Sheriff Mark Essick has been more transparent than his predecessors and held deputies more accountable their behavior. But he says Measure P grants too much access to sensitive information. That’s a legitimate concern, but it can be addressed in court without invalidating the rest of Measure P.
Essick says it would have been better for the supervisors to stick with their initial plan to appoint a committee to consider changes to the oversight program, adding that a collaborative approach might have headed off legal challenges to the ballot measure.He’s right about the supervisors rushing this measure to the ballot, but law enforcement unions have consistently resisted reform measures in California and across the country, and it seems unlikely that they would endorse any significant changes here.
For voters, the question is this: Would expanding IOLERO’s reach to cases involving excessive force, bias and civil rights violations increase accountability for the Sheriff’s Office and benefit justice in Sonoma County? We believe that it would. The Press Democrat recommends a yes vote on Measure P.
Read the original editorial here on the Press Democrat's website.
"Four years after the creation of IOLERO, its mission remains unfulfilled for lack of money, inadequate staffing and the Sheriff’s Office withholding access to information.
Both the National Association for Civilian Oversight of Law Enforcement (NACOLE) and President Obama’s Task Force on 21st Century Policing have established core principles for creating law enforcement agencies which make everyone safer. Sonoma County deserves a Sheriff’s Office based upon those principles.
Evidence shows that collaborative, informed civilian oversight facilitates transparency and accountability that benefits both law enforcement professionals and the citizens they have sworn to protect and serve. NACOLE recommends independence from political interference, sufficient funding, unfettered access to law enforcement records and staff, clear and ample authority, policy and pattern analysis, community engagement and support, cooperation, public reporting, and transparency.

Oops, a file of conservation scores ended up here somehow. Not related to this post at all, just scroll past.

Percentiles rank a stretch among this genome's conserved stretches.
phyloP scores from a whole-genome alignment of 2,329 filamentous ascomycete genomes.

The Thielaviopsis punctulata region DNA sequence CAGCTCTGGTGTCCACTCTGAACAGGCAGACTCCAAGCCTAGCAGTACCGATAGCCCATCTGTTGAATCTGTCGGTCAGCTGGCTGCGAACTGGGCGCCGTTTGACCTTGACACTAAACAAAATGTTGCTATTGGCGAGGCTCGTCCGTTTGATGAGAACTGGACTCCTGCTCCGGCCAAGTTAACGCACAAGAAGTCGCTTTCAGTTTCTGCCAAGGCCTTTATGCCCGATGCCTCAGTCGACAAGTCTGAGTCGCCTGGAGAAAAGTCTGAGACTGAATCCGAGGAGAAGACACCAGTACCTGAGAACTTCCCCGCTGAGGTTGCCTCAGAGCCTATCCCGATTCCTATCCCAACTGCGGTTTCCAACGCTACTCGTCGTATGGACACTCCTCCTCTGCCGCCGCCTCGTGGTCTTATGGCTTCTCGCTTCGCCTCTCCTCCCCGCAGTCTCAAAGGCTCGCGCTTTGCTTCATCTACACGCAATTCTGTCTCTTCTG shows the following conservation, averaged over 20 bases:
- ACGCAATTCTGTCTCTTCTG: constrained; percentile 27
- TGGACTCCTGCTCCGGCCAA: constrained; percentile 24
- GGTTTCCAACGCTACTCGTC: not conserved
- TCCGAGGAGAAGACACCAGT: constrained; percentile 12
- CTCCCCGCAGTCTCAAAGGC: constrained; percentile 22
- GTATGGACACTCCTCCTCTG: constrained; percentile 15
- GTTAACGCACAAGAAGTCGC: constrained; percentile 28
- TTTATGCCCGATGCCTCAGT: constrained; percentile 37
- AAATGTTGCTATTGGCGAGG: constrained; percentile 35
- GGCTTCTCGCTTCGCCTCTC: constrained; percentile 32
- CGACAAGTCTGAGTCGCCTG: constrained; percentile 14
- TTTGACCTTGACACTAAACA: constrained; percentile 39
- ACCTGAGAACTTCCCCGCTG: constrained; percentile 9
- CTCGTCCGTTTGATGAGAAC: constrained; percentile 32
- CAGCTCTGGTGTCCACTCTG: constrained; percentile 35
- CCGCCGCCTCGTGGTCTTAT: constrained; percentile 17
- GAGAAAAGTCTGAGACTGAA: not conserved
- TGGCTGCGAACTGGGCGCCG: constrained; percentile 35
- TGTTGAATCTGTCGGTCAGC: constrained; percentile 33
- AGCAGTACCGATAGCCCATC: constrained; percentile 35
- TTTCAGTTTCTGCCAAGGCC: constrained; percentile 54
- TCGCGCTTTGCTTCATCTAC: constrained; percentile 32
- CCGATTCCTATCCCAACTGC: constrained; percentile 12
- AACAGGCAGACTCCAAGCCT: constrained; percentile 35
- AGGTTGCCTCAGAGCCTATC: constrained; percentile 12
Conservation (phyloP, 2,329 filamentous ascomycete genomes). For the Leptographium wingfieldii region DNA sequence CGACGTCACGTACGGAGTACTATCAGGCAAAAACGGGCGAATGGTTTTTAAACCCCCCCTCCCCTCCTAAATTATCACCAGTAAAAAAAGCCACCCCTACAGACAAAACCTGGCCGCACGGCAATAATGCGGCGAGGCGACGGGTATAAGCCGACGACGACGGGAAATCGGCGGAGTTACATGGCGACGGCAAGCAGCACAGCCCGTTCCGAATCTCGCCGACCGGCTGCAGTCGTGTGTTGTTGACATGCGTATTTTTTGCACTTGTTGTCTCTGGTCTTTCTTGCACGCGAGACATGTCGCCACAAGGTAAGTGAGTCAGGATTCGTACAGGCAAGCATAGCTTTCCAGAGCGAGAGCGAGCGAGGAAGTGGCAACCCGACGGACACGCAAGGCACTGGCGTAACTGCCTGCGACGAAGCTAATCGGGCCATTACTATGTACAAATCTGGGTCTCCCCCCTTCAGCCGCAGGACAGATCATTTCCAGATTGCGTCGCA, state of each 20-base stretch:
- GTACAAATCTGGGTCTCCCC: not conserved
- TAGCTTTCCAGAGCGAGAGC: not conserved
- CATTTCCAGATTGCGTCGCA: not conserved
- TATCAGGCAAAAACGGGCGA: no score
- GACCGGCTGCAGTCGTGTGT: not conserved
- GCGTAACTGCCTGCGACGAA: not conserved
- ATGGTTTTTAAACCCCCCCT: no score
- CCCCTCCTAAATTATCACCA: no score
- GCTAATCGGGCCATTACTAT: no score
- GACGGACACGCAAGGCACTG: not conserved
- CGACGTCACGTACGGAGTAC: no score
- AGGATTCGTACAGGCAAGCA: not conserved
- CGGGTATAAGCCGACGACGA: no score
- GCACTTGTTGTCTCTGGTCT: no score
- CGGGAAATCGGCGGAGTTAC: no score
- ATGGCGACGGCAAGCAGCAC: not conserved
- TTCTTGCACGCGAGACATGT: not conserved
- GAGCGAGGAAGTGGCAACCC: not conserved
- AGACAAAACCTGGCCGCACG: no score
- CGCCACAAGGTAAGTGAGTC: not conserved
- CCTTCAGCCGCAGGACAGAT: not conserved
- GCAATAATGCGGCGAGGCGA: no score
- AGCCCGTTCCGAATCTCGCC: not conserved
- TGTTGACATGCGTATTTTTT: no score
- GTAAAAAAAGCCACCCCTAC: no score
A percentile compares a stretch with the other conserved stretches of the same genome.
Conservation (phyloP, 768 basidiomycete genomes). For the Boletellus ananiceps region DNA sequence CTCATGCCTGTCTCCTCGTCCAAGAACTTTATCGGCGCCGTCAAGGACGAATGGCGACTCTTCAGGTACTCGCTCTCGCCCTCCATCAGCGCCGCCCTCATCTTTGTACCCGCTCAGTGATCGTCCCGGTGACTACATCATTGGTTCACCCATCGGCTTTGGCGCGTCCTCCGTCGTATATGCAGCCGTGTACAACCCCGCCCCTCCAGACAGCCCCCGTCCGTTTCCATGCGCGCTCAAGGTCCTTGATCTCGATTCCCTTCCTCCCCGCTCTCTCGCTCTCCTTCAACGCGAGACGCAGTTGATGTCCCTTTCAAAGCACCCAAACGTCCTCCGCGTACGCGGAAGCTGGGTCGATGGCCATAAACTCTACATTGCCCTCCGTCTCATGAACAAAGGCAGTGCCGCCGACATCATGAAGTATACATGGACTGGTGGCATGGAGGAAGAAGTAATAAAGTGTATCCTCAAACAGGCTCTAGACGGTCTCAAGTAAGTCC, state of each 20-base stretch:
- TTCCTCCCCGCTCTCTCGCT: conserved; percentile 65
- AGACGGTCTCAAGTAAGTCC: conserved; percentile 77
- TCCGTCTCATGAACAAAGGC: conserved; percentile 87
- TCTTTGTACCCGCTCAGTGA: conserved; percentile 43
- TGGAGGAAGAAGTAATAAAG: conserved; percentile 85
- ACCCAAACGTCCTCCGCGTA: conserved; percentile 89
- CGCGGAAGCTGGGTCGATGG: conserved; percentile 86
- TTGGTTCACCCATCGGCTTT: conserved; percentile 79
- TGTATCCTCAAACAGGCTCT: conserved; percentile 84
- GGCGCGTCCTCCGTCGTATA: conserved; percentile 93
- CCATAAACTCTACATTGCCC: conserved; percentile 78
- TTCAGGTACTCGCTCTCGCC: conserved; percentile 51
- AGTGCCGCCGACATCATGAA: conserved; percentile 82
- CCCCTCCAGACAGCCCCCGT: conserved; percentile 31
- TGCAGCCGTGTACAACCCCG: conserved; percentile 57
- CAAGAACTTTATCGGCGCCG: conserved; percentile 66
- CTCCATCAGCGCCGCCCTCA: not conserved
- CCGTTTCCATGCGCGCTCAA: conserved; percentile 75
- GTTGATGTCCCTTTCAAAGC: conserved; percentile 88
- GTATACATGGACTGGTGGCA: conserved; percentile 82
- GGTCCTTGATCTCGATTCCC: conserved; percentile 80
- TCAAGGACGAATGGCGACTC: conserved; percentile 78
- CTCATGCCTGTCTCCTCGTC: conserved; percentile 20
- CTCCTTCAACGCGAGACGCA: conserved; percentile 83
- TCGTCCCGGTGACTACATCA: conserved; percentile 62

Last year, concerned community members and IOLERO’s first director came together to work to improve the effectiveness of IOLERO, based upon these NACOLE recommendations. Retired Director Jerry Threet used his three years experience in IOLERO to identify the shortcomings of the office.
Today, all over the United States, communities are recognizing that one of the best tools for keeping our First Responders and communities safe is independent, effective, civilian oversight. It has been twenty years since that U.S. Commission on Civil Rights report. It is time for Sonoma County to make effective oversight a reality."
"Joanne Brown, a former member of the Community Advisory Council, the community arm of Sonoma County’s law enforcement watchdog, and a past Superior Court Commissioner in Alameda County, spoke second.